The Church-Turing Thesis asserts that all computable, numerical functions can be computed using either the lambda-calculus of functions or a Turing Machine with its state and tape. The thesis extends to arbitrary computation since Goedelisation can encode any language into numbers. Such an encoding, or compilation, creates a gap between the source language and the target language so it is more interesting to seek representations of one language within another. For example, the operators S and K of combinatory logic can be represented as lambda-abstractions, and conversely. For this reason, SK-logic is said to be combinatorially complete. However, contrary to the common understanding of the past 70 years, it turns out that there are simple combinatory logics that cannot be expressed within SK-logic, e.g. our SF-logic [1].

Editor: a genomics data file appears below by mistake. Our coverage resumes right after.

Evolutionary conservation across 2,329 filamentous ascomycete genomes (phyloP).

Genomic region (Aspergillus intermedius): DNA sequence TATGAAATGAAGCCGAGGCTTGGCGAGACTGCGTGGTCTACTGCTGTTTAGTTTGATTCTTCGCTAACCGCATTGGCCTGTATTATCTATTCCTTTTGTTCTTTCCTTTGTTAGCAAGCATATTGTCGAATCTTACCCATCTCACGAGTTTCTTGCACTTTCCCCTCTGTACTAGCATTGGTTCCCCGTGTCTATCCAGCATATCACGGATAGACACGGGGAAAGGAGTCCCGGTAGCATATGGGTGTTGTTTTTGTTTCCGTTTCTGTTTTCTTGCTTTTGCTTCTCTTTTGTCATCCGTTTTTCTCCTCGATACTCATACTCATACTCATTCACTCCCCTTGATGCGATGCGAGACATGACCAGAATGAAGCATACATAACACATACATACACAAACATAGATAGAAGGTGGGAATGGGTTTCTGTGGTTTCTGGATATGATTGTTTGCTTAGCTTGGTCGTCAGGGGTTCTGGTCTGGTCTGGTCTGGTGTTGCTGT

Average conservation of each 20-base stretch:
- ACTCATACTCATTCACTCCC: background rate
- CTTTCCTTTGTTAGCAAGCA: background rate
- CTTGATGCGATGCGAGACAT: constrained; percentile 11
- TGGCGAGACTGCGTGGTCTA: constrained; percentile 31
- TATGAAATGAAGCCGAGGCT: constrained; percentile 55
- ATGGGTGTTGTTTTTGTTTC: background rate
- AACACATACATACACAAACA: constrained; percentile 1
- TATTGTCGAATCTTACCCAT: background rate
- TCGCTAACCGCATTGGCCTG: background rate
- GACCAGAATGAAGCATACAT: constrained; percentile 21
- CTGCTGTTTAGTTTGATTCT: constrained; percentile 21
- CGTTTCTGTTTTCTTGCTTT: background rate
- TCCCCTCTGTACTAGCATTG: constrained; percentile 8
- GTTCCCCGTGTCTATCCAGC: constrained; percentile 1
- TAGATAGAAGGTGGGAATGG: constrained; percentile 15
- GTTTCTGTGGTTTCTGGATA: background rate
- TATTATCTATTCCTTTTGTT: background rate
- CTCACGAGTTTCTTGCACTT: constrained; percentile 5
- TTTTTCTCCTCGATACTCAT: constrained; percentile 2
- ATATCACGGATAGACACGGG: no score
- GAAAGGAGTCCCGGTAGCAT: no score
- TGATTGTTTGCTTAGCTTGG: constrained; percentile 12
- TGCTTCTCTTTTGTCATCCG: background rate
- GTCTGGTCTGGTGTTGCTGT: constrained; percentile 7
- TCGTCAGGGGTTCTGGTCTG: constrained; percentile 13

This talk will begin with an overview of the classical theory of computation mentioned above, with an emphasis on equational reasoning in SK-logic. Then SF-logic will be introduced, and proven to be more expressive than SK-logic. In particular, it supports computation by (syntactic) pattern matching, as developed in pattern calculus [2] and implemented in the bondi programming language [3].


A/Prof. Barry Jay

Research Area

Pure Maths Seminar


University of Technology, Sydney


Tue, 17/08/2010 - 12:00pm